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Rio de Janeiro Olympics Athletics Day Ten Japanese Results

by Brett Larner

No real surprises in the men's marathon to wrap up the Rio de Janeiro Olympics.  Berlin and London Marathon winner Eliud Kipchoge (Kenya) for gold, Tokyo Marathon winner Feyisa Lilesa (Ethiopia) for silver, Galen Rupp (U.S.A.) stepping up for a medal in bronze, world champion Ghirmay Ghebreslassie (Eritrea) just missing the podium, DNFs for Kenyan and Ethiopian B-men Stanley Biwott and Tesfaye Abera, and irrelevant performances from the Japanese men.  The Japanese men finished in PB order, Satoru Sasaki and Suehiro Ishikawa hanging on to the pack for a while until fading to 16th and 36th, Hisanori Kitajima never in it and finishing 94th in 2:25:11.

Four men born outside Africa qualified for Rio with sub-2:10 times.  The Japanese men were three of them.  Sasaki was the only non-African-born athlete to have qualified sub-2:09.  This was a good team, one of the best in the field.  And yet, they were irrelevant, again.  Hats off to the less accomplished athletes like Alphonce Felix Simbu (Tanzania), Jared Ward (U.S.A.), Callum Hawkins (Great Britain) and Eric Gillis (Canada) who made the top ten.  Sasaki's 2:13:57 for 16th, the 9th-fastest ever by a Japanese man at the Olympics, was exactly in line with most of the rest of Japanese long distance in Rio, a mid-to-high-teens placing and a time just inside the ten fastest-ever Japanese times at the Olympics:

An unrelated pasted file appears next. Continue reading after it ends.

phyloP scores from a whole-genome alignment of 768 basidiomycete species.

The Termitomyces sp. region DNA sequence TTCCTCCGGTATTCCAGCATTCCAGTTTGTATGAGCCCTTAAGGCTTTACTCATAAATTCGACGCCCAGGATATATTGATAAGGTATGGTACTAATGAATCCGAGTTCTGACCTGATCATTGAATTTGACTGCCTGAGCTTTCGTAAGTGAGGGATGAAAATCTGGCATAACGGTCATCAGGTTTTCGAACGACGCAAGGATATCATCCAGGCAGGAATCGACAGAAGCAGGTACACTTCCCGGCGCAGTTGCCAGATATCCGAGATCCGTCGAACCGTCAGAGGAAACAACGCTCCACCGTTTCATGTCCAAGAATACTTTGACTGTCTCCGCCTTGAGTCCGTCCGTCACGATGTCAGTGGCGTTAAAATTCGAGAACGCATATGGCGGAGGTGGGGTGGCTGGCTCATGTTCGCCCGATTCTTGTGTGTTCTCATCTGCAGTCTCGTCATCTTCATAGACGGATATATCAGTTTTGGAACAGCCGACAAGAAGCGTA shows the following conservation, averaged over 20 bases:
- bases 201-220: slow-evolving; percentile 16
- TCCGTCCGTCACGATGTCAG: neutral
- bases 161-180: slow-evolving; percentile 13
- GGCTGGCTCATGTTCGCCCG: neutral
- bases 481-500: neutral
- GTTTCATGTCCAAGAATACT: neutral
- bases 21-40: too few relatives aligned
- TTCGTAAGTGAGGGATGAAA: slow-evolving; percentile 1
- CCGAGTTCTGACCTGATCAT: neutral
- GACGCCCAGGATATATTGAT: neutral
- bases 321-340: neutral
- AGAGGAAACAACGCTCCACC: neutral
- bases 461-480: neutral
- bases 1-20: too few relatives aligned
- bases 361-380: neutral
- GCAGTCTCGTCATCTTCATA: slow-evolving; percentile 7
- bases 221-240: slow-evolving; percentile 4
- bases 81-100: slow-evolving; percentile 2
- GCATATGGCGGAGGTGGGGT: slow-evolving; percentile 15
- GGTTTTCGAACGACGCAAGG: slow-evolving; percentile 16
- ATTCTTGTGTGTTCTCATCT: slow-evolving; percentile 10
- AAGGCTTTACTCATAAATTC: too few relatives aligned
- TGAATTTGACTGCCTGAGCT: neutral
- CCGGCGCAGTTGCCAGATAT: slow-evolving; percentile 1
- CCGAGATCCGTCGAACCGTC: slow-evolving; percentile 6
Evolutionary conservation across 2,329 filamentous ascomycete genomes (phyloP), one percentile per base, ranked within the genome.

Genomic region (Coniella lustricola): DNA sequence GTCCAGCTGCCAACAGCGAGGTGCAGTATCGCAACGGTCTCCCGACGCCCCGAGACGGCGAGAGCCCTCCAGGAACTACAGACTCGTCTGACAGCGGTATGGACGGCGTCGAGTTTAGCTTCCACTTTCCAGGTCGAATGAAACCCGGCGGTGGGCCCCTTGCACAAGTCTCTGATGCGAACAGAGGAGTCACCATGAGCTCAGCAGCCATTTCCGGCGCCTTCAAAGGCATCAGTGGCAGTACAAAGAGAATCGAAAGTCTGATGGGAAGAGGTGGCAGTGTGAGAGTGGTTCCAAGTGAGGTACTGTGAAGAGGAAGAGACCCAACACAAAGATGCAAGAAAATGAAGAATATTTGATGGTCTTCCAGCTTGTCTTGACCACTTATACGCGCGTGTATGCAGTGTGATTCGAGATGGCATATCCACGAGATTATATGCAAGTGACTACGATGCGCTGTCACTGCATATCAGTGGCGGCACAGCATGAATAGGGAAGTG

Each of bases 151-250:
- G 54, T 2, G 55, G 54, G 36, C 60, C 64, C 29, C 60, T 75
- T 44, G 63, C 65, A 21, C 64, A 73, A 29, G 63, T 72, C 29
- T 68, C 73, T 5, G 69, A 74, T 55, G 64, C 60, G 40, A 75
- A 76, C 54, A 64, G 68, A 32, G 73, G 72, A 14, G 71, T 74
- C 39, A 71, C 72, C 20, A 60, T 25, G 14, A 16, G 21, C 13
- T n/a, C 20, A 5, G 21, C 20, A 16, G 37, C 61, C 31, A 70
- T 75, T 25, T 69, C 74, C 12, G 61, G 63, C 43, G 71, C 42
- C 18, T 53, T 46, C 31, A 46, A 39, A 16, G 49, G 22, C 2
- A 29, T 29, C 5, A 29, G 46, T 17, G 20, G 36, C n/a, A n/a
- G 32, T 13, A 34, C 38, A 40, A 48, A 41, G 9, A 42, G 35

• men's marathon: 16. Satoru Sasaki, 2:13:57 - JPN Olympic #9
  • women's marathon: 14. Kayoko Fukushi, 2:29:53 - JPN Olympic #8
  • women's 10000 m: 18. Yuka Takashima, 31:36.44 - JPN Olympic #8
  • women's 5000 m: 15. Miyuki Uehara, 15:23.41 (h) - JPN Olympic #8
  • men's 3000 mSC: 11(h). Kazuya Shiojiri, 8:40.98 - JPN Olympic #7

U.S.-based Suguru Osako, part of the Alberto Salazar-led Nike Oregon Project alongside Rupp and Rio gold medalists Matt Centrowitz (U.S.A.) and Mo Farah (Great Britain), deserves credit for beating that curve somewhat, his 13:31.45 the second-fastest 5000 m time ever by a Japanese athlete at the Olympics and his 27:51.94 the third-fastest 10000 m, but even those landed him only 16th in his 5000 m heat and 17th in the 10000 m.  Except for his 10000 m and Uehara's surprising 5000 m performance, none of them made the Japanese Olympic top ten for placing,

So pretty well across the board in Rio, the Japanese spectrum ranged from Sasaki and the other top Japanese athletes running OK times nowhere near what they needed to be competitive and downwards from there.  These are good athletes.  Especially given the strength of the men's marathon team, how could this be?  Brainstorming possible reasons of varying plausibility:

  • The JAAF and coaches are setting the wrong goals.
  • The JAAF and coaches are instilling the wrong mentality.
  • The JAAF and coaches are stuck in the past.
  • The JAAF and coaches don't know how to cultivate their best talent.
  • Their coaches don't know how to peak them for an international championships.
  • They are overtraining for the Olympics (subset of the above).
  • They don't know how to compete internationally.